'Jonas, my friend'
The "Dear Beatrice" letter author Jonas Hassen Khemiri wrote to Minister of Justice Beatrice Ask (and which Nordstjernan reported on here: www.nordstjernan.com/news/sweden/5368/), received an interesting reply from Jasenko Selimović, an artistic leader, director and politician (the Liberal People’s Party) born in Sarajevo, Bosnia.
In the letter, which is quite long, Selimović picks up where Hassen Khemiri left off; trailing the latter’s complaints on what it is like to grow up in a closet-racist Sweden.
“You offered Beatrice Ask to change bodies with you, but I took the opportunity and did the same thing. I did what you did, thought like you, felt like you. It was overwhelming. The world was simple, comprehensible, and I longed for that. We two were good. Ask and the police were the bad ones. I saw the country as full of closeted racists, xenophobia and arched backs.”
Selimović says that if one really wants to, one can choose to see Sweden as nothing but a terrible country: There’s contempt for women, discrimination against Moslems, against Jews, against the working class, against homosexuals. The non-believers discriminate against the believers, the believers against the non-believers. Young people are convinced police hate them. Roma people aren’t allowed to rent a car. The elderly are discriminated against. As are the Sami. The Catholics. The blacks. The handicapped. The homeless. The overweight. Well, you get the picture.
Writes Selimović: “All of these people felt that they were the ones hit the hardest, the most unfortunate. Whose discrimination is the worst? The most important? What group can we deny the right to feel discriminated against?” He encourages Hassen Khemiri to think a bit further. Is Sweden really divided into groups of anti-Semites, homophobes and misogynists? “Are we really like that?” Selimović asks. “When that police officer was brutal to you (Jonas Hassen Khemiri), as you describe in your letter, it may have been for several reasons. We rarely know why people act like idiots. Perhaps he’d been fighting with his boss all day, perhaps he was yelled at and you had to pay for it, perhaps he was just one of those difficult types who rage at anything and anyone. Or perhaps he was a racist. There are all kinds of answers. We don’t know which is the right one. But you chose to interpret it as racism.”
Selimović asks that we are careful when we use the stamp “racism.” “When I came to this country, my friend, I sent my CV to different theatres. Nobody got back to me. Not one! Xenophobia, many around me said. But one friend said: ‘Don’t overanalyze. Be careful. We suspect the individual more than we suspect the foreigner. Study at some Swedish institution and things will work out for you.’ I applied to and was accepted at DI (Stockholm Academy of Dramatic Arts). Shortly thereafter I sent out my CV to the same theaters, but this time with DI’s official letterhead. And? Everyone answered the same way: ‘Welcome!’ So be careful how you interpret things, my friend.”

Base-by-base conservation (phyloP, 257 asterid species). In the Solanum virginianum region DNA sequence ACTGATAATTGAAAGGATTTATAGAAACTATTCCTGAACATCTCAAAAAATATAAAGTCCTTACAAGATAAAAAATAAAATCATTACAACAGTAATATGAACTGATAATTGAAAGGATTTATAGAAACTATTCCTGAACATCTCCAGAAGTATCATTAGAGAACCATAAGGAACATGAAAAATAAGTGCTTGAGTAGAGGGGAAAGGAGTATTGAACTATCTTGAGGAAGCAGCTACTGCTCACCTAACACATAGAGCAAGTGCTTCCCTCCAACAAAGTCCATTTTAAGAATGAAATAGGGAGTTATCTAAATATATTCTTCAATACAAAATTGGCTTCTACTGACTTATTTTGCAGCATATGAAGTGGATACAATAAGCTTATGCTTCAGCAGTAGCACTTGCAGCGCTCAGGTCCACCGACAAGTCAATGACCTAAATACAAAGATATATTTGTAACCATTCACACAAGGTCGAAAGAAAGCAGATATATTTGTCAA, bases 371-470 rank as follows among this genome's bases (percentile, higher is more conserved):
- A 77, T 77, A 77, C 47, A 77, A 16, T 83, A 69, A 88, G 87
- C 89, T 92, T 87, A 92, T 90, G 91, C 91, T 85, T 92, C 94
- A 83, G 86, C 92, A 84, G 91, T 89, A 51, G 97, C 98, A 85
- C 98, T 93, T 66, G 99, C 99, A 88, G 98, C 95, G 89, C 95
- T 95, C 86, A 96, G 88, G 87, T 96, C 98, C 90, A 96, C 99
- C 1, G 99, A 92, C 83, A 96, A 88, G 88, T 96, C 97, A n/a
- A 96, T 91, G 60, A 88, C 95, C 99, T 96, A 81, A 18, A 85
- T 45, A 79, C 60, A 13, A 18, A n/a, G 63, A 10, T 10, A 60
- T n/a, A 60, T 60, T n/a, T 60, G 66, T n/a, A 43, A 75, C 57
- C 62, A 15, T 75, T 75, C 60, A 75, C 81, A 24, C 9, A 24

Selimović says the problem Sweden has is not immigrants. Neither is Sweden a racist country. Nor are Swedish men oppressors like the Taliban. Which does not mean, he points out, that there are no problems with the integration policy. It doesn’t mean there’s no ethnic discrimination. Nor does it mean that men and women are equal.
“Is there nothing that points to the fact that Sweden is one of the most generous countries in the western world? That we receive the highest number of unaccompanied children?” Selimović asks whether facts like these don’t count.
“I know of few countries, including Bosnia and Tunisia (where Hassen Khemiri’s father is from) where success like ours would be possible. You are a celebrated author, I am a celebrated theater director and under-Secretary of State. If this country did not give me a chance, then what does ‘give someone a chance’ really mean?”
Jonas Hassen Khemiri has replied in media to Selimović, saying he objects to the term “friend," as the two men are not friends at all. He further states that Selimović’s letter is full of misquotes, and he criticizes Selimović for not devoting more time to racial profiling and the Reva project, which is what Hassen Khemiri’s original letter to the Minister of Justice Beatrice Ask, was about.